While looking for a fire extinguisher, Shell saw members of his company returning incoming fire. Approaching the lead vehicle, and with precious seconds ticking away as he searched for something to put out the flames, he realized the extinguishers had been used on a mission at least a week prior. As he tore the burning clothing off his body, he knew he had to put the flames out. He saw a ditch, jumped in, and extinguished the flames.

Climbing out of the ditch, Shell didn’t immediately notice his injuries; his concern was his missing weapon.

“I remember when I got out of the ditch, I still thought I had my weapon in my hand,” he said. “I looked down, but my weapon wasn’t there. It got so hot that it melted the skin in my hand, and my weapon fell on the ground.”

Shell continued to look for his weapon and told his company that no one would leave until 100 percent weapon accountability was performed.

After accounting for all the weapons, Shell and two others injured during the attack were taken back to Camp Victory. During the ride, an officer told him he was a hero. Shell simply replied that “a hero is a sandwich.”

“I did anything any other paratrooper would do,” he said.

Within a few days, he was sent to Landstuhl Regional Medical Center in Germany, where he remained in a medical-induced coma for a week. He was then transferred to the burn unit at Fort Sam Houston, Texas, where his family was waiting for him.

Shell would endure 18 months of rehabilitation and therapy, and more than 30 surgeries. During this time, he relied heavily on his parents, friends and wife.

“My father retired and actually came up and lived with me when I got hurt; he was there constantly,” Shell said. “My wife was there constantly. They pretty much moved to Texas and took care of me 24 hours a day.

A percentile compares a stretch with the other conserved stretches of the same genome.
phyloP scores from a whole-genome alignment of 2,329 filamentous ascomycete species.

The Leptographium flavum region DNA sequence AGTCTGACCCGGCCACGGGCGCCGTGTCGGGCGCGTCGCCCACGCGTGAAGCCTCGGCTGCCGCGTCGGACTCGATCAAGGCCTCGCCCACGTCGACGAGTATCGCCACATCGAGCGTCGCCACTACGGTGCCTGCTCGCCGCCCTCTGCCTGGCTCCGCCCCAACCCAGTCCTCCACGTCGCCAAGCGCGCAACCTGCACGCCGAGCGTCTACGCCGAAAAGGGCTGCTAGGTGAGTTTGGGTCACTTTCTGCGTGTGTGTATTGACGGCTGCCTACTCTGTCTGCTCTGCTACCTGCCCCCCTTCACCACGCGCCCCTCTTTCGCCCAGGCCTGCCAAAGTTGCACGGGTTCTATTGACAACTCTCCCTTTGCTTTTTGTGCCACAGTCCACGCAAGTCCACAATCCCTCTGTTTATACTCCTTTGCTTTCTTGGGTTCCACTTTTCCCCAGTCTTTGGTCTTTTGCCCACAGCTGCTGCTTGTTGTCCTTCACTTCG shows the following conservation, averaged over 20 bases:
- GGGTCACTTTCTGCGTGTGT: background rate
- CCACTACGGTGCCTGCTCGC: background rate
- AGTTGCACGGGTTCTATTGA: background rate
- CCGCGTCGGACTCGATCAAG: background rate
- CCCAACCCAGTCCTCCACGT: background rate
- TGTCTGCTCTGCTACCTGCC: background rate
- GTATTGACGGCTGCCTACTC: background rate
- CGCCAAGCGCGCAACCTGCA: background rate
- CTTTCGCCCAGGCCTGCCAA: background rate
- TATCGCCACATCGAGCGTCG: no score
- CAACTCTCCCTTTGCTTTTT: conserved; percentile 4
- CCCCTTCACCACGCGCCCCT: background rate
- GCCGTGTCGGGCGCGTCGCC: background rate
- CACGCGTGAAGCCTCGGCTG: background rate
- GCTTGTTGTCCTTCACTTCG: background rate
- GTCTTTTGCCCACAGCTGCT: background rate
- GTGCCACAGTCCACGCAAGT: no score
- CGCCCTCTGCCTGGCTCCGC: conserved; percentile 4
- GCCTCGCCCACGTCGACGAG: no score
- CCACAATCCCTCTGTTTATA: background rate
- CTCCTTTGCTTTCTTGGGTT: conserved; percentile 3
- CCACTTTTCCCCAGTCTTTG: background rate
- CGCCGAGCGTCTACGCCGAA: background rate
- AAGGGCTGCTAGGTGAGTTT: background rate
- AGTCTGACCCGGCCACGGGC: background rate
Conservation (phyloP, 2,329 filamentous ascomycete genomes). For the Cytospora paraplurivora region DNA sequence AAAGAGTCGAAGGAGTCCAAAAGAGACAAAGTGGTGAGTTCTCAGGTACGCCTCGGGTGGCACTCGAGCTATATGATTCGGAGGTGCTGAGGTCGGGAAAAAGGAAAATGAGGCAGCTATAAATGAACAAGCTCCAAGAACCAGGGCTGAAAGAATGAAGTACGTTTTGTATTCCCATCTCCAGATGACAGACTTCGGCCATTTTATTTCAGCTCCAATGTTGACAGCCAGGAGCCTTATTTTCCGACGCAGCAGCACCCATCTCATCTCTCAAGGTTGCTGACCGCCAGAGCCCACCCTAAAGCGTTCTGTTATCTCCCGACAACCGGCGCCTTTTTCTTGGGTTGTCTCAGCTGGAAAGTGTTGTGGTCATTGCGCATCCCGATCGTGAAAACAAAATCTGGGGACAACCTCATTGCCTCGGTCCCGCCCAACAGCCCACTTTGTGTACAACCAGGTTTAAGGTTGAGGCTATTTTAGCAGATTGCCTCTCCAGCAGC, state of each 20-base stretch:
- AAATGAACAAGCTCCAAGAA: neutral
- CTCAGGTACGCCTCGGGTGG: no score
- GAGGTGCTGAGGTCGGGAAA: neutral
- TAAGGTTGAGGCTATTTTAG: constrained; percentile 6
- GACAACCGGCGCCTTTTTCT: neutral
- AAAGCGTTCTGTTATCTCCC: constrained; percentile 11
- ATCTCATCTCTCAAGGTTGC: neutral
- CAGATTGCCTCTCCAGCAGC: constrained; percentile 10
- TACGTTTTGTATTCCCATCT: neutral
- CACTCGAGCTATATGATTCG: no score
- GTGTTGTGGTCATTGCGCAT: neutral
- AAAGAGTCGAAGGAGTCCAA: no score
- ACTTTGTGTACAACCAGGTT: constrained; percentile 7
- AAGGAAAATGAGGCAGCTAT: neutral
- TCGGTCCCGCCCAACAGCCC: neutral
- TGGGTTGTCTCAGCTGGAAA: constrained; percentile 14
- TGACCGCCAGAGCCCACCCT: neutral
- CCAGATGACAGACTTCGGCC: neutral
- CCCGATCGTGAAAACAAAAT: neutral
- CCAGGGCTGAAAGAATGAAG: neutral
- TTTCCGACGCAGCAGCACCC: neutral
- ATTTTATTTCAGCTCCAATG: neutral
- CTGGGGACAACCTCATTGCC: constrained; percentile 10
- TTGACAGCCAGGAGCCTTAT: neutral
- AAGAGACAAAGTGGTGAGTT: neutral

“I think my family and my friends were pivotal,” he continued. “I couldn’t have recovered to the point I am right now. I think I would have healed -- my wounds would have healed and scabbed over -- but when you talk about actual recovery or you reach a point of wellness, I don’t think I would be that person today.”

He said all wounded warriors need someone to bounce their anger off of and properly manage all the complex emotions they have to sort through during the long road of recovery.

Shell said many families have to give up their lives to take care of their wounded soldier.

“They are taking themselves out of what they have done all of their lives, the jobs that they have, to say that they will give all that up to take care of their soldier,” he said. He understands the personal sacrifices his wife and parents made. When Shell was injured, he said, his wife took care of their children – ages 6, 9 and 9 months – “and a husband that couldn’t feed himself.”

“I admire my wife, because she is tough as nails,” he said.

Danielle Shell’s strength and positive attitude helped her husband learn to walk again. “I would try to be there from when he woke up for breakfast and be there until dinner,” she said.

Through nearly five years of recovery, she added, they have come through a more united and connected family.

“As far as the family goes, I think it helped,” she said. “We appreciate each other more, and he could have easily died that day. I appreciate him more for the little things he does.”

Despite qualifying for 100 percent disability, Shell said, he believes having a purpose every day also assists in the healing process. So, as he continues working 50 to 60 hours a week at his job with the Homeland Security Department, he counts his blessings every day, he said, thankful for his wife, three sons, parents and parents-in-law.

After almost five years, Shell’s recovery continues. He will require at least two more surgeries on his right hand, and he may need physical therapy for the rest of his life.

“I don’t think that it is in me to accept my 100 percent and not go to work,” he said. “I could have accepted that 100 percent disability check, and my wife would have gone to work and would have never complained, but my parents didn’t teach me any other way but to work.”

(This is the 10th installment of the Wounded Warrior Diaries series. Navy Lt. Jennifer Cragg serves in the Defense Media Activity’s the emerging media directorate.)

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Related Sites:
Special Report: Wounded Warrior Diaries